In the best Pevsner tradition, he is not afraid to speak his mind: Kilcolgan Castle in Offaly was “barbarously demolished” in 1954 to provide stone for a power station, “a depressing refrain around Ferbane’; Bert House, near Kilberry, has ‘a downright bizarre, blue, white and beige colour scheme that destroys the visual coherence of its parts”; the ceiling of St Catherine’s Church, Tullamore is “picked out in an unflattering paint scheme of red, yellow and white”. Highlights of the central section with 127 colour plates include the entrance hall of Castletown House, the rotunda of Emo Court, the exquisite stuccowork of the Saloon at Carton House, and the dazzling stained glass nave north window, Four Horsemen of the Apocalypse, by Murphy Devitt in the Chapel of St Eustace at Newbridge Dominican College.

The illustrated glossary elucidates architectural terms and will enrich word-power helping disentangle your anthemion from your bucranium. For specialists, locals and visitors this is an indispensable vade mecum to the important buildings of these counties. It is the fifth volume in the Irish series where progress has, to say the least, been leisurely with the first on North West Ulster appearing 40 years ago.

Unlike the exhaustive Pevsnerian approach, The Buildings of South County Down (Ulster Architectural Heritage Society, £28) by Philip Smith does not claim to be an inventory of every structure but employs the principle of selectivity. It is the fourth companion volume in the series started by Sir Charles Brett which so far has celebrated the built heritage of North Down, Antrim and Armagh. While it covers the grandiose set pieces such as Montalto near Ballynahinch (newly renovated and opened to the public), it is the stately middling-sized houses, from the end of the 18th or early 19th centuries, which outnumber other entries.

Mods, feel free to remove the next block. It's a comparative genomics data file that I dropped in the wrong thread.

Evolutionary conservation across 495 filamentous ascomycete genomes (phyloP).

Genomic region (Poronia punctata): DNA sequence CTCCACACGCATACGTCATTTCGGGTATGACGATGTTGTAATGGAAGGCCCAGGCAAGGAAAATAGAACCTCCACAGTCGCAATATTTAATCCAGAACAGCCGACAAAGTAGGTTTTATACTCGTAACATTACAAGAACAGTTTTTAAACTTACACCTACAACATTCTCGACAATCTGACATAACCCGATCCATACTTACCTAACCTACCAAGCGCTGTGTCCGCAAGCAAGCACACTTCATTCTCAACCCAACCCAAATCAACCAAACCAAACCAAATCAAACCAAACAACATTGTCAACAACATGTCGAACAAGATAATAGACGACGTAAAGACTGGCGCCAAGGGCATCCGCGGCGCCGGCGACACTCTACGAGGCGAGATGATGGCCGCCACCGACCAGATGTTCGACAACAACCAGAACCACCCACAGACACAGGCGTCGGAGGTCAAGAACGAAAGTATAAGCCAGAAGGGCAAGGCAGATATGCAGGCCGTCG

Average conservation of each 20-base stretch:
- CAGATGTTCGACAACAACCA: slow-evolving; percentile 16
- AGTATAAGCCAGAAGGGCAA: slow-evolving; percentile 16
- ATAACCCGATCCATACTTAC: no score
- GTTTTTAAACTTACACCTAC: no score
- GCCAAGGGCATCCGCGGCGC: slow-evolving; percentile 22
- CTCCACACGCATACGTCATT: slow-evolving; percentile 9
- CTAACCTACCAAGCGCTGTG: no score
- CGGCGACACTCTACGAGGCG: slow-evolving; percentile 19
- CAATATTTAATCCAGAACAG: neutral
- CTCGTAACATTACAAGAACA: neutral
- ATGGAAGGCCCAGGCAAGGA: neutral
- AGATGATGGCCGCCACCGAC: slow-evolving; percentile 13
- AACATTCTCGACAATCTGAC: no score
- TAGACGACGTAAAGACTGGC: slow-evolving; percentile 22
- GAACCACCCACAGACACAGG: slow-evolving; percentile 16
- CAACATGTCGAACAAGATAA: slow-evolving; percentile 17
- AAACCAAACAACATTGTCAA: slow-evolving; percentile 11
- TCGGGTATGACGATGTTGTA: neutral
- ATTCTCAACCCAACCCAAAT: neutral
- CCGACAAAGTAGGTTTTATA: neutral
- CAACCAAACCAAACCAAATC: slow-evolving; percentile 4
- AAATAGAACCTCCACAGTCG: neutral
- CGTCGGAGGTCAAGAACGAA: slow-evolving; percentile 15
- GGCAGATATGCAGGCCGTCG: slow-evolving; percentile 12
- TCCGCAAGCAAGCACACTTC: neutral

Widows Row, Newcastle from Buildings of South County Down
Widows Row, Newcastle from Buildings of South County Down

Bursting with detail and lavishly illustrated with colour images by Alan Turkington, the book provides a lively insight, spiced by informed comment and anecdotal footnotes. Lesser-known properties such as the Widows’ Row of 12 Victorian cottages in Newcastle were built for families of fishermen who drowned in a storm off the coast in 1843 which claimed the lives of 73 men. Elsewhere, antiquities, monuments, follies and the teahouse at Tollymore Park are all dutifully documented.

A dashing image of four horseriders approaching the Gothic Dublin gate at Markree Castle near Sligo adorns the cover of The Gate Lodges of Connaught (Wordwell, €20) by JAK Dean. This is the final gazetteer in his tetralogy covering all four provinces and represents an astonishing feat of publishing over five decades. Although the author states that numerically there are fewer gate lodges in Connaught than in the other provinces, they lack nothing by comparison in quality and variety, and he has tracked down records of a total of 774, complemented by 175 images.